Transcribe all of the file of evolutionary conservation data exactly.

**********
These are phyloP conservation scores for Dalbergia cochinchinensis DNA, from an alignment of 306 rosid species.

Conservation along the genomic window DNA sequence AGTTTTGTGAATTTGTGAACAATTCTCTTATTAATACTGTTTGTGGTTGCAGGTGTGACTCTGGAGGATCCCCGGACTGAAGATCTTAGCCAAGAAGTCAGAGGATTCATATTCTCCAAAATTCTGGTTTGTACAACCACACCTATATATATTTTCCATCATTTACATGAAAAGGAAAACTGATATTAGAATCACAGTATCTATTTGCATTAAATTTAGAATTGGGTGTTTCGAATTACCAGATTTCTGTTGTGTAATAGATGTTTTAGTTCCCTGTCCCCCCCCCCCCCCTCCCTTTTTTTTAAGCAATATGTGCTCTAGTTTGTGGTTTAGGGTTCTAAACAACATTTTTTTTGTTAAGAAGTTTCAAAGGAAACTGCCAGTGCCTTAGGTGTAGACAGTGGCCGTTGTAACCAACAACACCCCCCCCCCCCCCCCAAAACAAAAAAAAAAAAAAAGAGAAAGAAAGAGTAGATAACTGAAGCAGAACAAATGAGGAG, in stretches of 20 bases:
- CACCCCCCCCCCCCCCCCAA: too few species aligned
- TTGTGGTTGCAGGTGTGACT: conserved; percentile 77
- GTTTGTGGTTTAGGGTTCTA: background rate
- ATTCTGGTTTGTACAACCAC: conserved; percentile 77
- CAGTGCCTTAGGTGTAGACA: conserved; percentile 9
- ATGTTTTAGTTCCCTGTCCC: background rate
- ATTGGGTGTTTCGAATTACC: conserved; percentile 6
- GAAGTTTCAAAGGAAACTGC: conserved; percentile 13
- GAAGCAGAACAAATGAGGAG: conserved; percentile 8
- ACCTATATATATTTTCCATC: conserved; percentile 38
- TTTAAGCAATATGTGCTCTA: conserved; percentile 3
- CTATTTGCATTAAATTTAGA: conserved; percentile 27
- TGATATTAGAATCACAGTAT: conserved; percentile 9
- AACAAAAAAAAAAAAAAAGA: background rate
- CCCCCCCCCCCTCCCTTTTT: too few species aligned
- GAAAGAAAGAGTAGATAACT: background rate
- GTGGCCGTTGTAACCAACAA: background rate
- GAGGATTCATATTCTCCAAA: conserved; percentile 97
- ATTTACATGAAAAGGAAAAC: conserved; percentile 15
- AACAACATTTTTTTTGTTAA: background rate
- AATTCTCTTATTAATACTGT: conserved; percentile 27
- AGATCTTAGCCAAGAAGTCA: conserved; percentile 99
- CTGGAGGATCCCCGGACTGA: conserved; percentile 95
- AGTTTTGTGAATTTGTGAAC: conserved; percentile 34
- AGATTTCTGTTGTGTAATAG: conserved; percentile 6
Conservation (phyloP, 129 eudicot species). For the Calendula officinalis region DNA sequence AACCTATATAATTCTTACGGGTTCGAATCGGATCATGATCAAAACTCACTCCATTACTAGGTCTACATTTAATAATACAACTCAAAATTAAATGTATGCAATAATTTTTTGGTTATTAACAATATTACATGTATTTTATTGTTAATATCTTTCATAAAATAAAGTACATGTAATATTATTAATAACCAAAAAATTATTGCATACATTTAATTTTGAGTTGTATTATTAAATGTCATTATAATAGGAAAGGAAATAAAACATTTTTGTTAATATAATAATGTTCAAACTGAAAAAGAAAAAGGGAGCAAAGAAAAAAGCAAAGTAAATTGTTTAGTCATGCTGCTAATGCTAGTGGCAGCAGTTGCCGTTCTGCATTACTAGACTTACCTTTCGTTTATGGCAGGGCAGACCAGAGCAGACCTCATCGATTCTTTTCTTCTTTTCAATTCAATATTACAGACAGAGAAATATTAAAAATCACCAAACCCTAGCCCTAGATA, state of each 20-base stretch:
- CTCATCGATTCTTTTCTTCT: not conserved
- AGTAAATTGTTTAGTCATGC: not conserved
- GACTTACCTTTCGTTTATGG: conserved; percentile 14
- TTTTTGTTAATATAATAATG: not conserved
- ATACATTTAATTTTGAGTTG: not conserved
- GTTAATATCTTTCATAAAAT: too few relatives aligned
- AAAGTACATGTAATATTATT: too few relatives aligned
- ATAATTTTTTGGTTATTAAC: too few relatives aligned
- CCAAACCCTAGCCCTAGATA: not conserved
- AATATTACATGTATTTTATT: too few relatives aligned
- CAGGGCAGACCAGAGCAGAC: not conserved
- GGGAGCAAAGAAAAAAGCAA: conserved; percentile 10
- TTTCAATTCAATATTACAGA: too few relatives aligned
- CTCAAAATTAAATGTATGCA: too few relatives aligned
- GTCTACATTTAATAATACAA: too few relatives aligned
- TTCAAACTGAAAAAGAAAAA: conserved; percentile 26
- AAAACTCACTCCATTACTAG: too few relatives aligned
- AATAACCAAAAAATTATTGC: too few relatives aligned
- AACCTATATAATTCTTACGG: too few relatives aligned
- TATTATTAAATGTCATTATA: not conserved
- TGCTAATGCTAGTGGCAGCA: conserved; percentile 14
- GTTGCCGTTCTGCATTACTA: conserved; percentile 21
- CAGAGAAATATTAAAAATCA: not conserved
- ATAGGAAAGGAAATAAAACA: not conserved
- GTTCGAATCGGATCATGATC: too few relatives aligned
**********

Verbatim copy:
These are phyloP conservation scores for Dalbergia cochinchinensis DNA, from an alignment of 306 rosid species.

Conservation along the genomic window DNA sequence AGTTTTGTGAATTTGTGAACAATTCTCTTATTAATACTGTTTGTGGTTGCAGGTGTGACTCTGGAGGATCCCCGGACTGAAGATCTTAGCCAAGAAGTCAGAGGATTCATATTCTCCAAAATTCTGGTTTGTACAACCACACCTATATATATTTTCCATCATTTACATGAAAAGGAAAACTGATATTAGAATCACAGTATCTATTTGCATTAAATTTAGAATTGGGTGTTTCGAATTACCAGATTTCTGTTGTGTAATAGATGTTTTAGTTCCCTGTCCCCCCCCCCCCCCTCCCTTTTTTTTAAGCAATATGTGCTCTAGTTTGTGGTTTAGGGTTCTAAACAACATTTTTTTTGTTAAGAAGTTTCAAAGGAAACTGCCAGTGCCTTAGGTGTAGACAGTGGCCGTTGTAACCAACAACACCCCCCCCCCCCCCCCAAAACAAAAAAAAAAAAAAAGAGAAAGAAAGAGTAGATAACTGAAGCAGAACAAATGAGGAG, in stretches of 20 bases:
- CACCCCCCCCCCCCCCCCAA: too few species aligned
- TTGTGGTTGCAGGTGTGACT: conserved; percentile 77
- GTTTGTGGTTTAGGGTTCTA: background rate
- ATTCTGGTTTGTACAACCAC: conserved; percentile 77
- CAGTGCCTTAGGTGTAGACA: conserved; percentile 9
- ATGTTTTAGTTCCCTGTCCC: background rate
- ATTGGGTGTTTCGAATTACC: conserved; percentile 6
- GAAGTTTCAAAGGAAACTGC: conserved; percentile 13
- GAAGCAGAACAAATGAGGAG: conserved; percentile 8
- ACCTATATATATTTTCCATC: conserved; percentile 38
- TTTAAGCAATATGTGCTCTA: conserved; percentile 3
- CTATTTGCATTAAATTTAGA: conserved; percentile 27
- TGATATTAGAATCACAGTAT: conserved; percentile 9
- AACAAAAAAAAAAAAAAAGA: background rate
- CCCCCCCCCCCTCCCTTTTT: too few species aligned
- GAAAGAAAGAGTAGATAACT: background rate
- GTGGCCGTTGTAACCAACAA: background rate
- GAGGATTCATATTCTCCAAA: conserved; percentile 97
- ATTTACATGAAAAGGAAAAC: conserved; percentile 15
- AACAACATTTTTTTTGTTAA: background rate
- AATTCTCTTATTAATACTGT: conserved; percentile 27
- AGATCTTAGCCAAGAAGTCA: conserved; percentile 99
- CTGGAGGATCCCCGGACTGA: conserved; percentile 95
- AGTTTTGTGAATTTGTGAAC: conserved; percentile 34
- AGATTTCTGTTGTGTAATAG: conserved; percentile 6
Conservation (phyloP, 129 eudicot species). For the Calendula officinalis region DNA sequence AACCTATATAATTCTTACGGGTTCGAATCGGATCATGATCAAAACTCACTCCATTACTAGGTCTACATTTAATAATACAACTCAAAATTAAATGTATGCAATAATTTTTTGGTTATTAACAATATTACATGTATTTTATTGTTAATATCTTTCATAAAATAAAGTACATGTAATATTATTAATAACCAAAAAATTATTGCATACATTTAATTTTGAGTTGTATTATTAAATGTCATTATAATAGGAAAGGAAATAAAACATTTTTGTTAATATAATAATGTTCAAACTGAAAAAGAAAAAGGGAGCAAAGAAAAAAGCAAAGTAAATTGTTTAGTCATGCTGCTAATGCTAGTGGCAGCAGTTGCCGTTCTGCATTACTAGACTTACCTTTCGTTTATGGCAGGGCAGACCAGAGCAGACCTCATCGATTCTTTTCTTCTTTTCAATTCAATATTACAGACAGAGAAATATTAAAAATCACCAAACCCTAGCCCTAGATA, state of each 20-base stretch:
- CTCATCGATTCTTTTCTTCT: not conserved
- AGTAAATTGTTTAGTCATGC: not conserved
- GACTTACCTTTCGTTTATGG: conserved; percentile 14
- TTTTTGTTAATATAATAATG: not conserved
- ATACATTTAATTTTGAGTTG: not conserved
- GTTAATATCTTTCATAAAAT: too few relatives aligned
- AAAGTACATGTAATATTATT: too few relatives aligned
- ATAATTTTTTGGTTATTAAC: too few relatives aligned
- CCAAACCCTAGCCCTAGATA: not conserved
- AATATTACATGTATTTTATT: too few relatives aligned
- CAGGGCAGACCAGAGCAGAC: not conserved
- GGGAGCAAAGAAAAAAGCAA: conserved; percentile 10
- TTTCAATTCAATATTACAGA: too few relatives aligned
- CTCAAAATTAAATGTATGCA: too few relatives aligned
- GTCTACATTTAATAATACAA: too few relatives aligned
- TTCAAACTGAAAAAGAAAAA: conserved; percentile 26
- AAAACTCACTCCATTACTAG: too few relatives aligned
- AATAACCAAAAAATTATTGC: too few relatives aligned
- AACCTATATAATTCTTACGG: too few relatives aligned
- TATTATTAAATGTCATTATA: not conserved
- TGCTAATGCTAGTGGCAGCA: conserved; percentile 14
- GTTGCCGTTCTGCATTACTA: conserved; percentile 21
- CAGAGAAATATTAAAAATCA: not conserved
- ATAGGAAAGGAAATAAAACA: not conserved
- GTTCGAATCGGATCATGATC: too few relatives aligned